From neglected and abused horses to young and un-started horses, we rescue, rehabilitate and re-home our horses here at Drifter’s Hearts of Hope (DHOH). DHOH has never looked back since the first 3 horses stepped away from the kill auction, and into our hearts. On July 16th, 2014 DHOH saved Spirit, Clarity and Hope; since then we’ve rescued over 340 slaughter-bound horses, donkeys, mules and even a few calves. Our commitment to such an incredible number of horses, as well as our commitment to ensuring each horse is brought back to health and finds their perfect home has earned the respect of the entire equine community around us. Every pair of boots tells a story and this is ours.
In these Idyllwind boots, we will continue to write our story and save as many slaughter-bound horses as we can. Find out how you can be a part of our amazing journey here.
This is our "In these boots I..." story, what is yours?
Rescue Horse: Pistol Annie
Boots: Tough Cookie by Idyllwind Fueled by Miranda Lambert
We like to think of ourselves as adoption matchmakers. Horse Cupid, even. In other words, we help good people find their right horse.
When you first set foot into the Drifter’s Hearts of Hope (DHOH) facility as a potential adopter, you’ll be greeted with the question, “Tell me more about what you’re looking for in a horse?” While we’ve already reviewed your adoption application, we always like to get more detail in person.
That first question is just the beginning. We’ll then walk you past each available horse in the barn, discussing your basic preferences. What style of riding do you prefer and what kind of activities do you want to participate in with your potential horse? What characteristics do you like in a horse? What characteristics do you not like? What are your must-haves? What are your deal-breakers? Simply put, we are using these questions to help us fit you with the best potential “right horse” that will meet your needs.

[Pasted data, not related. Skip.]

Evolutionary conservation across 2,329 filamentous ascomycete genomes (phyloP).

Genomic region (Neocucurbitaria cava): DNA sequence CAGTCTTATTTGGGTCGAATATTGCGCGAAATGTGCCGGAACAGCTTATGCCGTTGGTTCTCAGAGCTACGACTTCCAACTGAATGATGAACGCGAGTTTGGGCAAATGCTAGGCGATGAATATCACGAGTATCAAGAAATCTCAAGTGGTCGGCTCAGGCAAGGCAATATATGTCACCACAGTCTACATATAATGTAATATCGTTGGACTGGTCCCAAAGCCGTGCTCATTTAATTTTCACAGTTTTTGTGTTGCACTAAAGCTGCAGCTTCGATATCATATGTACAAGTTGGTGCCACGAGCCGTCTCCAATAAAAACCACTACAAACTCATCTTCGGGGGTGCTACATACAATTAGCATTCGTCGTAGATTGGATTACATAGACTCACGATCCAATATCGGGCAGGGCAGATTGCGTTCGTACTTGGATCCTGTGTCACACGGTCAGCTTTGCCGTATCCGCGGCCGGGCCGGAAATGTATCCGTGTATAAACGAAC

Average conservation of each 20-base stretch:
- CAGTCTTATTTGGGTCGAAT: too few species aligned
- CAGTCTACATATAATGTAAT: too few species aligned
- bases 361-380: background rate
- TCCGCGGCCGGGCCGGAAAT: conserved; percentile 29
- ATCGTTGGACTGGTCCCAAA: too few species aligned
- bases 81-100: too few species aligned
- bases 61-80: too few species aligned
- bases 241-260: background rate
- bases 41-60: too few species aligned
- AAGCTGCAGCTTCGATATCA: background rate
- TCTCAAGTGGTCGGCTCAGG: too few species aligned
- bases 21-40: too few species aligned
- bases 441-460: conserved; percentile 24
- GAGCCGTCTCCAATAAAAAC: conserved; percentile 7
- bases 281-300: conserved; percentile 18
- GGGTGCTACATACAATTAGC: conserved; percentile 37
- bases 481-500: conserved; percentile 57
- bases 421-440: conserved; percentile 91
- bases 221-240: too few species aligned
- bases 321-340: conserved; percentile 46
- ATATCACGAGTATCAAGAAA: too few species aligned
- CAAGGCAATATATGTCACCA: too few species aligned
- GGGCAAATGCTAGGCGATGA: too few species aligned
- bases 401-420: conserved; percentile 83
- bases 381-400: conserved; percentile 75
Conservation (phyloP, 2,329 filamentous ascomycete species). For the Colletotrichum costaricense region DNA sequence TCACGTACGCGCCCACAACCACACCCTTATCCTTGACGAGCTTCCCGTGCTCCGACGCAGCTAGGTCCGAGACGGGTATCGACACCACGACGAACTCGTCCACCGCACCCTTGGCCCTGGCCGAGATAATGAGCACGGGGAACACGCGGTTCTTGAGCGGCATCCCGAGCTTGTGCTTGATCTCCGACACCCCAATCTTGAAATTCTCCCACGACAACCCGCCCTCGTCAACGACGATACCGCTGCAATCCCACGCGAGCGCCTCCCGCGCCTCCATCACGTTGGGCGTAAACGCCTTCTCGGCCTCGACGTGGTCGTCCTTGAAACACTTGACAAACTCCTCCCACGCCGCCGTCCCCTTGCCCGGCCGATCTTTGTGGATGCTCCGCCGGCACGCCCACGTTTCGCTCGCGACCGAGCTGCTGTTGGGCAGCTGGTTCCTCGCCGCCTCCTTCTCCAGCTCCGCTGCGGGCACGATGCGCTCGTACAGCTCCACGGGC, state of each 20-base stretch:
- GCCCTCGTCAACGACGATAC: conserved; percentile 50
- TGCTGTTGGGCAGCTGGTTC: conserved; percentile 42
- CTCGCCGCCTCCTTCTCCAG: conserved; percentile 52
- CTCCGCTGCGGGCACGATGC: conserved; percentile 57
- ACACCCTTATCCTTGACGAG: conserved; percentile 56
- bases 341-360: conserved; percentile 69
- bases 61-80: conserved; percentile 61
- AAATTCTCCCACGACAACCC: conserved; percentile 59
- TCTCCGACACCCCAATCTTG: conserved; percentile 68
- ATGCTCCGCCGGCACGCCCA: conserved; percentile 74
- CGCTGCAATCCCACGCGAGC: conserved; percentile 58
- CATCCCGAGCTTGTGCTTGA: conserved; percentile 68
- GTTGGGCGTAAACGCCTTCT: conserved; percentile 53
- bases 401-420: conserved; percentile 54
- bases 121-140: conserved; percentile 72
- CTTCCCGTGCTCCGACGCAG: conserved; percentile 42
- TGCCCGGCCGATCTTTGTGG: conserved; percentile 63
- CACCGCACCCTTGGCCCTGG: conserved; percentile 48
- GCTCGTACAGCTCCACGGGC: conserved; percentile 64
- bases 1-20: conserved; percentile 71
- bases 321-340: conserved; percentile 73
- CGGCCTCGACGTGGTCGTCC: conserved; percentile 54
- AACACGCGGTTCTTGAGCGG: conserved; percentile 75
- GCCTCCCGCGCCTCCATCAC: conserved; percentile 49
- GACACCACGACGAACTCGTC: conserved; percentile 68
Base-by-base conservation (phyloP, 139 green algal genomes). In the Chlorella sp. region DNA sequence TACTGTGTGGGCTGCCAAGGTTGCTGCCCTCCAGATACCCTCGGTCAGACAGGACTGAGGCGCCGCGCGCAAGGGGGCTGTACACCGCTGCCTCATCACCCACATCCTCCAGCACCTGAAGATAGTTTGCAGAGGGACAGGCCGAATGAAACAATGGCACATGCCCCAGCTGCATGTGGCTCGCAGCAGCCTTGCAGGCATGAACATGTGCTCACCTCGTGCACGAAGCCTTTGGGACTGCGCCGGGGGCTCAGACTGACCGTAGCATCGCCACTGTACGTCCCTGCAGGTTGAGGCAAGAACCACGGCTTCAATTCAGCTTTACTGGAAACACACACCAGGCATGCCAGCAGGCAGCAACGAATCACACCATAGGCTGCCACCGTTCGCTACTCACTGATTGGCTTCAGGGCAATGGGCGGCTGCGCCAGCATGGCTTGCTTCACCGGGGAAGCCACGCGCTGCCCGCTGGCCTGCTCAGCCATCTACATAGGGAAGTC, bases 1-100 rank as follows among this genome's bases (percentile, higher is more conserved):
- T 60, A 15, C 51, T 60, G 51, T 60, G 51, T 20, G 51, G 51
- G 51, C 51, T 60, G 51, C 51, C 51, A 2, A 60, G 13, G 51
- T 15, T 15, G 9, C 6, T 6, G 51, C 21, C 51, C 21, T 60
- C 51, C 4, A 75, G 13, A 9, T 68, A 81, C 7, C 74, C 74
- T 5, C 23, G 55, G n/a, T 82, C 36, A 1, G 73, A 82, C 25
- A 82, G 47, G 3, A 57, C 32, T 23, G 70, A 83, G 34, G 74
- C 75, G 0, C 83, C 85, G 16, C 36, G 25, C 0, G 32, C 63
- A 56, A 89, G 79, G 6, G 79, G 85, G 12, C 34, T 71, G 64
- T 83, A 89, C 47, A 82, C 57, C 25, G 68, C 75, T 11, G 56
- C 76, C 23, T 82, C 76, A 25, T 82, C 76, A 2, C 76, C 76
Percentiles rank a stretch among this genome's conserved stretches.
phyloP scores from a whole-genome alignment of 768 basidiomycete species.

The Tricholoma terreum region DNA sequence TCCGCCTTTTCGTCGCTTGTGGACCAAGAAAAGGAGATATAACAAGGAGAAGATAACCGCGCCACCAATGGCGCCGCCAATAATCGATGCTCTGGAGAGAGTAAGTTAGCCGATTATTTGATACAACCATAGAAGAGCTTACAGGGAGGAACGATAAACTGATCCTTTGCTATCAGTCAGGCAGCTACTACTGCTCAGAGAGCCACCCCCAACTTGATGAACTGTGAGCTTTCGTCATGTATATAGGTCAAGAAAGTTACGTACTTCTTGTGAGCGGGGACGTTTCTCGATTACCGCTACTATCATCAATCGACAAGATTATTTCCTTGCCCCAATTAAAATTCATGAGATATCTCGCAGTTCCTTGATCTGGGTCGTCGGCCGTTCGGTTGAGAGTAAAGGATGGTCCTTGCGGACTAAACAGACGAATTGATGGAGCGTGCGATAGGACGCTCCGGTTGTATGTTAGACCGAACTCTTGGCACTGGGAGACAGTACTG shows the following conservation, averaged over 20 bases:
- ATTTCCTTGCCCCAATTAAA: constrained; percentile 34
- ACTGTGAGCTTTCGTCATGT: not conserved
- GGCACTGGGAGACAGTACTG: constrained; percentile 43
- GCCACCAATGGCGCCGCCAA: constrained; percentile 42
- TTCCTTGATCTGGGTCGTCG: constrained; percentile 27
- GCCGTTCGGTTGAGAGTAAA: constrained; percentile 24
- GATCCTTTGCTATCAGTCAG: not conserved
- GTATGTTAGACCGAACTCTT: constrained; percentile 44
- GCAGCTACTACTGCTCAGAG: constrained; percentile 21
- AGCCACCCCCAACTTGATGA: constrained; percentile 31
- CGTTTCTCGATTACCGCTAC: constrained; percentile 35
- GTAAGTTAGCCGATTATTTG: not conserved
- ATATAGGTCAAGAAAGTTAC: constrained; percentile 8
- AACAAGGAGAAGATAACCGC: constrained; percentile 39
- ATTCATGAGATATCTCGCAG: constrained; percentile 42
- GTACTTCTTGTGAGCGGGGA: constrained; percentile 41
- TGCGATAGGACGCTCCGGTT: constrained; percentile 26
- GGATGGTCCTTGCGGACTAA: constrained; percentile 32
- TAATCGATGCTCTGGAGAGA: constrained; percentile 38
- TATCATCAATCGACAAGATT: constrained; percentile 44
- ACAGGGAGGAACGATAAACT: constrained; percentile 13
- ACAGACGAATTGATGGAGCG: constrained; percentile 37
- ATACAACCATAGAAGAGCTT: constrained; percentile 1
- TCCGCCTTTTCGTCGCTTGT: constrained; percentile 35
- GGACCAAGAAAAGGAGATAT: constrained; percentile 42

From there, we’ll talk to you about the horses as we pass by them. We will highlight and pause by the stalls of horses that might be a good fit. Here we like to dig a bit deeper. What could make you nervous on or around a horse? How do you react when you get nervous? Have you had any bad experiences that are important for us to know about? Since safety is extremely important to us, we always want to be sure that we fully understand where the rider is in their horsemanship journey.
After hearing more from you and understanding your horsemanship, we’ll introduce you to the available horses we feel might be the best fit. We explain what the horse is looking for and needs in an adopter and living situation, what riding styles for which they’d be well suited for (English, western, trail riding, arena work, etc.), what kind of rider they prefer (soft hands, quiet legs, experienced rider, kid friendly, etc.) and what their deal-breakers and must-haves are. The horse is a key portion of this equation as they need to match with the potential adopter just as much as the potential adopter needs to match with the horse.
The key to these conversations is honesty and openness. We try to get to know you, your background and your goals to match with the knowledge we have of our horses, their backgrounds and their goals.
Once we have discussed and selected a horse or two that might be a good fit, we have you help us get the horse tacked up and ready to go. Once we are bridled and saddled up, we head out to the arena. From there we hop on the horse first and take him for a spin, talk you through what we’re doing with our leg and hand, what we’ve found to be successful with the horse, and what we like to do to warm them up.
If you like what you see of the horse under saddle, we will hand you the reins and a helmet. You’ll be able to swing a leg over and see how the horse feels. If needed, we will walk with you until you feel comfortable. We support you throughout the entire trial, providing helpful tips and hints to best work with the horse.
Sometimes these introductions ask us all to step a bit out of our comfort zones, which is conveniently located in a saddle, but here at DHOH we have found it to be very successful in helping match the right people with the right horses! 270+ matches to be exact.
We were honored to be invited back to the Colorado Dude & Guest Ranch Association (CDGRA) to speak about The Annie Project and give an update to the member ranches. The Annie Project has been selected as finalists for The Right Horse Innovation Grant, wish us luck!!!